On MRI, the QFM demonstrates edema, centered on the muscle belly, at the site of maximal impingement (Figure 7).10 On sagittal images, this edema is posterior to the lesser trochanter. With increased severity of impingement, edema becomes more severe and diffuse and may involve the surrounding soft tissue. Mild muscle enhancement is observed following intravenous administration of gadolinium.2,3,8 Fatty replacement of the QFM varies from absent to severe (Figure 8). A narrowed ischiofemoral space has been reported in all cases thus far.
Tosun et al. studied 70 hips in 50 patients with hip pain and QFM edema in order to evaluate the utility of several imaging parameters for diagnosis of IFI.7 QFM edema was scored as follows: grade 0 – normal muscle signal intensity; grade 1 – focal edema where IFS and QFS were narrowest; grade 2 – diffuse edema confined to muscle; grade 3 – edema extending to surrounding soft tissues. Fatty replacement was graded as follows: grade 0: no intramuscular fat signal intensity; grade 1 – tiny linear fat signal intensity between muscle fibers; grade 2 – linear and globular fat signal intensity occupying <50% of the QFM; grade 3 – globular fat signal intensity occupying> 50% of the muscle. Other parameters were defined and measured as follows (results listed in Table 1):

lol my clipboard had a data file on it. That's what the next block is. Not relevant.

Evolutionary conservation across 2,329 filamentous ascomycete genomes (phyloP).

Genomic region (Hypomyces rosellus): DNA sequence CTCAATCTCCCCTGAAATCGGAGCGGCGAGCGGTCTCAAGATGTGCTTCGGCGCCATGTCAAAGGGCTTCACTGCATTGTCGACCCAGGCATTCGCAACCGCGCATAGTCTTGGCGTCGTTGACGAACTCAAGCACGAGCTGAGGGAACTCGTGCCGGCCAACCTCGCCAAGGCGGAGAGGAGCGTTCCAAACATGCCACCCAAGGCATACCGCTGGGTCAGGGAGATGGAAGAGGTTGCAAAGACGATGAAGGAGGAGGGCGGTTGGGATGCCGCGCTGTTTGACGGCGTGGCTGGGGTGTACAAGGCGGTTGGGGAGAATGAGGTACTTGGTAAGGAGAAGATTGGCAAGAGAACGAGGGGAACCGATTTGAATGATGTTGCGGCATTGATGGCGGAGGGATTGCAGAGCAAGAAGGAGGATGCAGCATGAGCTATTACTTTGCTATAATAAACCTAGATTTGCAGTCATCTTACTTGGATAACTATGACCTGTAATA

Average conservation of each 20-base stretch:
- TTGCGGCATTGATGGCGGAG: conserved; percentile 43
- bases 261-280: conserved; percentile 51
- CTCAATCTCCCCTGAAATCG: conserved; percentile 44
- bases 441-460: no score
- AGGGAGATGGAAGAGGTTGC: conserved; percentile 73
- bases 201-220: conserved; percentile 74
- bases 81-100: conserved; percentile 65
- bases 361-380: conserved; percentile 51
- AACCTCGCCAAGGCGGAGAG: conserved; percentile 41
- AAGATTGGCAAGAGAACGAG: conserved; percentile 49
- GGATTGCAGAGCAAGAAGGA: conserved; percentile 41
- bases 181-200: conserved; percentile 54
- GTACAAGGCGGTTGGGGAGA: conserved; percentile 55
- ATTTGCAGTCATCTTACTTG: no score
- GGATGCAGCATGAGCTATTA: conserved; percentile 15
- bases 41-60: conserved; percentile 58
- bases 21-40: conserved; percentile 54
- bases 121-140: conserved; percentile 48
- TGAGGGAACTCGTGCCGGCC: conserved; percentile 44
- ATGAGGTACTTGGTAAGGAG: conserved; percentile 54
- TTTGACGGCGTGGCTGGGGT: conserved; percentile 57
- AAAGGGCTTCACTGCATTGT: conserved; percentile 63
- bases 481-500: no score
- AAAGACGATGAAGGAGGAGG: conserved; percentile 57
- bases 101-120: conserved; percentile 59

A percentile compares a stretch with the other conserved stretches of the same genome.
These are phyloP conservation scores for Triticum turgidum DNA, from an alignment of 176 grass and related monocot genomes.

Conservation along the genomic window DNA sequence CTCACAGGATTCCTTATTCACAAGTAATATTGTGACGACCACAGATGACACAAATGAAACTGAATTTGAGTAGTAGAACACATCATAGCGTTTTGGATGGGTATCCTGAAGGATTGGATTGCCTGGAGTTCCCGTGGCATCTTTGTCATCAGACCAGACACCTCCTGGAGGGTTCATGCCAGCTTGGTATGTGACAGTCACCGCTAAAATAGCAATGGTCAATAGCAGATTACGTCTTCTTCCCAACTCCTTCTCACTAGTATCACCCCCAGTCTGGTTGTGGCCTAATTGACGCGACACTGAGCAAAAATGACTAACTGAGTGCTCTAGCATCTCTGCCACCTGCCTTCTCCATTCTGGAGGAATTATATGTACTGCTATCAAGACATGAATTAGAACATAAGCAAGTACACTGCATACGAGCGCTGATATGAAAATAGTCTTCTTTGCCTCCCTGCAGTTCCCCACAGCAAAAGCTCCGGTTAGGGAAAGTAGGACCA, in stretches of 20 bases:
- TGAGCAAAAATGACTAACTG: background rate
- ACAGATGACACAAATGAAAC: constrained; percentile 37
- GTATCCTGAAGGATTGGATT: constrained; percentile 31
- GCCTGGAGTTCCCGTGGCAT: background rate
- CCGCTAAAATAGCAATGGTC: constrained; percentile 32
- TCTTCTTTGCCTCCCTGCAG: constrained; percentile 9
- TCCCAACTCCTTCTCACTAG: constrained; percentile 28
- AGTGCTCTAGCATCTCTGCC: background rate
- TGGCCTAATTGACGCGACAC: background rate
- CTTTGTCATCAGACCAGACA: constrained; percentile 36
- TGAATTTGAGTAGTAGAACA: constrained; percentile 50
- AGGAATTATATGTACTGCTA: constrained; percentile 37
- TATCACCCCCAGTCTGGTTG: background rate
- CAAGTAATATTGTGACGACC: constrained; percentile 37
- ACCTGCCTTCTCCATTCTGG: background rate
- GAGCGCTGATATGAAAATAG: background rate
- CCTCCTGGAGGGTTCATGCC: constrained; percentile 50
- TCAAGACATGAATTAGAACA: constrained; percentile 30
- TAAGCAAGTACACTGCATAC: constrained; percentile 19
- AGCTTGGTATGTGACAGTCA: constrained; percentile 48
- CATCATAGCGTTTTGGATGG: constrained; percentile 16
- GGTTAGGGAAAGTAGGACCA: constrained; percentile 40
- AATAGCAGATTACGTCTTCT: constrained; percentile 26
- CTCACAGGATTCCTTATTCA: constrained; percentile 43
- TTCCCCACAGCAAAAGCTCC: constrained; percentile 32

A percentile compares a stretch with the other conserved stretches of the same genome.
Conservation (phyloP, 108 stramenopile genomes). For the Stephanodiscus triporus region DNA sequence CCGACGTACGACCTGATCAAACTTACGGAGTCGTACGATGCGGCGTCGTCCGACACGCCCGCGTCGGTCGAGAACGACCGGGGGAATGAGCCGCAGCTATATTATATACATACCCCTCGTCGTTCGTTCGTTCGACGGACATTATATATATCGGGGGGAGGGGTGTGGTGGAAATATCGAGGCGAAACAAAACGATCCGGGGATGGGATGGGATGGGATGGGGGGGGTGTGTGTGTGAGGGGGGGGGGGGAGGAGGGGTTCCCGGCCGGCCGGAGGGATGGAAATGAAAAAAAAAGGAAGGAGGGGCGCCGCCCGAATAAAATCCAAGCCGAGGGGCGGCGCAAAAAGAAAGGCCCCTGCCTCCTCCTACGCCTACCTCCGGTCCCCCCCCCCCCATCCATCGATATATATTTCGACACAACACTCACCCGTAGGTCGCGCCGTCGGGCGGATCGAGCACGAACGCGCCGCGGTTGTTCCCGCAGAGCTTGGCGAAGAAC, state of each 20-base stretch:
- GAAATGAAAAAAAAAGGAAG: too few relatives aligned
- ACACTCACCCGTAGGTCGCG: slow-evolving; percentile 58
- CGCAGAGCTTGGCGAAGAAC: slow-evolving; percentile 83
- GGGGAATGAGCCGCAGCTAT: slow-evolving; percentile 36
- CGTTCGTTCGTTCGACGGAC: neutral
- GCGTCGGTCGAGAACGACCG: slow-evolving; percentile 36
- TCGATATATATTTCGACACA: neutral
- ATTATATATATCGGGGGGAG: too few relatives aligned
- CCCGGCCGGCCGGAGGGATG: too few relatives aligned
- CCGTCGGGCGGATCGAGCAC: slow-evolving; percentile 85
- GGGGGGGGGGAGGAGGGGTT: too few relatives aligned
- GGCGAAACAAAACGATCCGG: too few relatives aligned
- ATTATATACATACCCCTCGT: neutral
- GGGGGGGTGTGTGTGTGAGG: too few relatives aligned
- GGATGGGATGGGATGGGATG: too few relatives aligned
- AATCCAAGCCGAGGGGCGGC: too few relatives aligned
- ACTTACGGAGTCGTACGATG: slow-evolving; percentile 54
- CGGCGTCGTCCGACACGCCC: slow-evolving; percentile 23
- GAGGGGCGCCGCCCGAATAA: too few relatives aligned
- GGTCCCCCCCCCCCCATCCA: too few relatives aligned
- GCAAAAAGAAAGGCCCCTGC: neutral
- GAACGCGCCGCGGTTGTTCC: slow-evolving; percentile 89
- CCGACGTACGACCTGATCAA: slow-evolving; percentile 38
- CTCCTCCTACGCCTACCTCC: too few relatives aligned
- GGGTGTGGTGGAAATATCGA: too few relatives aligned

Ischiofemoral space (IFS): The smallest distance between the lateral cortex of the ischial tuberosity and medial cortex of the lesser trochanter on axial T1-weighted images.
Quadratus femoris space (QFS): The smallest space for the passage of the QFM bordered by the superolateral surface of the hamstring tendons and the posteromedial surface of the iliopsoas tendon or lesser trochanter on axial T1-weighted images.
Inclination angle (IA): Angle between the long axis of the femoral neck and the long axis of the femoral shaft on coronal T1-weighted images.
Hamstring tendon area (HTA): This tendon’s borders (including all of the semimembranosus, semitendinosus and the biceps femoris tendons) were traced on axial T1-weighted images at the level where the QFS was measured.
Total QFM volume (TQFMV): Borders of the QFM contours were traced on axial T1-weighted images and volume was calculated using the workstation.